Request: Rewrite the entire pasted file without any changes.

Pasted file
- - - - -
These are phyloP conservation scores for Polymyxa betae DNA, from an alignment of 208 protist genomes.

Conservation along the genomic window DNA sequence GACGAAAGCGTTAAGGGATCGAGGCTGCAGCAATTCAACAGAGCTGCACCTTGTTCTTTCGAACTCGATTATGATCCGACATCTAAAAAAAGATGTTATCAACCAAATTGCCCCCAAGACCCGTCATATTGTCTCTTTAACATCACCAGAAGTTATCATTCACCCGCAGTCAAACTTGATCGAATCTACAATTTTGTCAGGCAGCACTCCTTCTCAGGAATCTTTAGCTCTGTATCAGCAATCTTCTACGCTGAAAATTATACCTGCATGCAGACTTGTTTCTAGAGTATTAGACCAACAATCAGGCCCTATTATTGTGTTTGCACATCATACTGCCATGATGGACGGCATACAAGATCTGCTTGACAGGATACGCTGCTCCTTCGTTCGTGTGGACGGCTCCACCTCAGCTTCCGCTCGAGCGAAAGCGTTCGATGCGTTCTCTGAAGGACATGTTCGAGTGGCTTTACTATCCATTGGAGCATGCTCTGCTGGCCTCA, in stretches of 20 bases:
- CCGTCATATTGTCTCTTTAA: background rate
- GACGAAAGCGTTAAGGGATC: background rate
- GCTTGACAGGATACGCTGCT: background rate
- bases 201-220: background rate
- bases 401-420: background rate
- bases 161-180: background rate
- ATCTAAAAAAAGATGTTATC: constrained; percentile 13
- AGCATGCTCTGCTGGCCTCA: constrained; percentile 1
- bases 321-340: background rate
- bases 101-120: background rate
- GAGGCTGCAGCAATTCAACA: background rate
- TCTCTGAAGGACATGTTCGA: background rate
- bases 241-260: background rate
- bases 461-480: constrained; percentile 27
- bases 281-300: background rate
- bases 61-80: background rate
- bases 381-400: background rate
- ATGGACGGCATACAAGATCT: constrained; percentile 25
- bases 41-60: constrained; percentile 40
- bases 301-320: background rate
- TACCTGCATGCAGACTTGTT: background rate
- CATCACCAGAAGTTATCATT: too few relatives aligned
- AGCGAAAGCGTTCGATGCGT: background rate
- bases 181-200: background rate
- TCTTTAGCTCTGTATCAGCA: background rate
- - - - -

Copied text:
These are phyloP conservation scores for Polymyxa betae DNA, from an alignment of 208 protist genomes.

Conservation along the genomic window DNA sequence GACGAAAGCGTTAAGGGATCGAGGCTGCAGCAATTCAACAGAGCTGCACCTTGTTCTTTCGAACTCGATTATGATCCGACATCTAAAAAAAGATGTTATCAACCAAATTGCCCCCAAGACCCGTCATATTGTCTCTTTAACATCACCAGAAGTTATCATTCACCCGCAGTCAAACTTGATCGAATCTACAATTTTGTCAGGCAGCACTCCTTCTCAGGAATCTTTAGCTCTGTATCAGCAATCTTCTACGCTGAAAATTATACCTGCATGCAGACTTGTTTCTAGAGTATTAGACCAACAATCAGGCCCTATTATTGTGTTTGCACATCATACTGCCATGATGGACGGCATACAAGATCTGCTTGACAGGATACGCTGCTCCTTCGTTCGTGTGGACGGCTCCACCTCAGCTTCCGCTCGAGCGAAAGCGTTCGATGCGTTCTCTGAAGGACATGTTCGAGTGGCTTTACTATCCATTGGAGCATGCTCTGCTGGCCTCA, in stretches of 20 bases:
- CCGTCATATTGTCTCTTTAA: background rate
- GACGAAAGCGTTAAGGGATC: background rate
- GCTTGACAGGATACGCTGCT: background rate
- bases 201-220: background rate
- bases 401-420: background rate
- bases 161-180: background rate
- ATCTAAAAAAAGATGTTATC: constrained; percentile 13
- AGCATGCTCTGCTGGCCTCA: constrained; percentile 1
- bases 321-340: background rate
- bases 101-120: background rate
- GAGGCTGCAGCAATTCAACA: background rate
- TCTCTGAAGGACATGTTCGA: background rate
- bases 241-260: background rate
- bases 461-480: constrained; percentile 27
- bases 281-300: background rate
- bases 61-80: background rate
- bases 381-400: background rate
- ATGGACGGCATACAAGATCT: constrained; percentile 25
- bases 41-60: constrained; percentile 40
- bases 301-320: background rate
- TACCTGCATGCAGACTTGTT: background rate
- CATCACCAGAAGTTATCATT: too few relatives aligned
- AGCGAAAGCGTTCGATGCGT: background rate
- bases 181-200: background rate
- TCTTTAGCTCTGTATCAGCA: background rate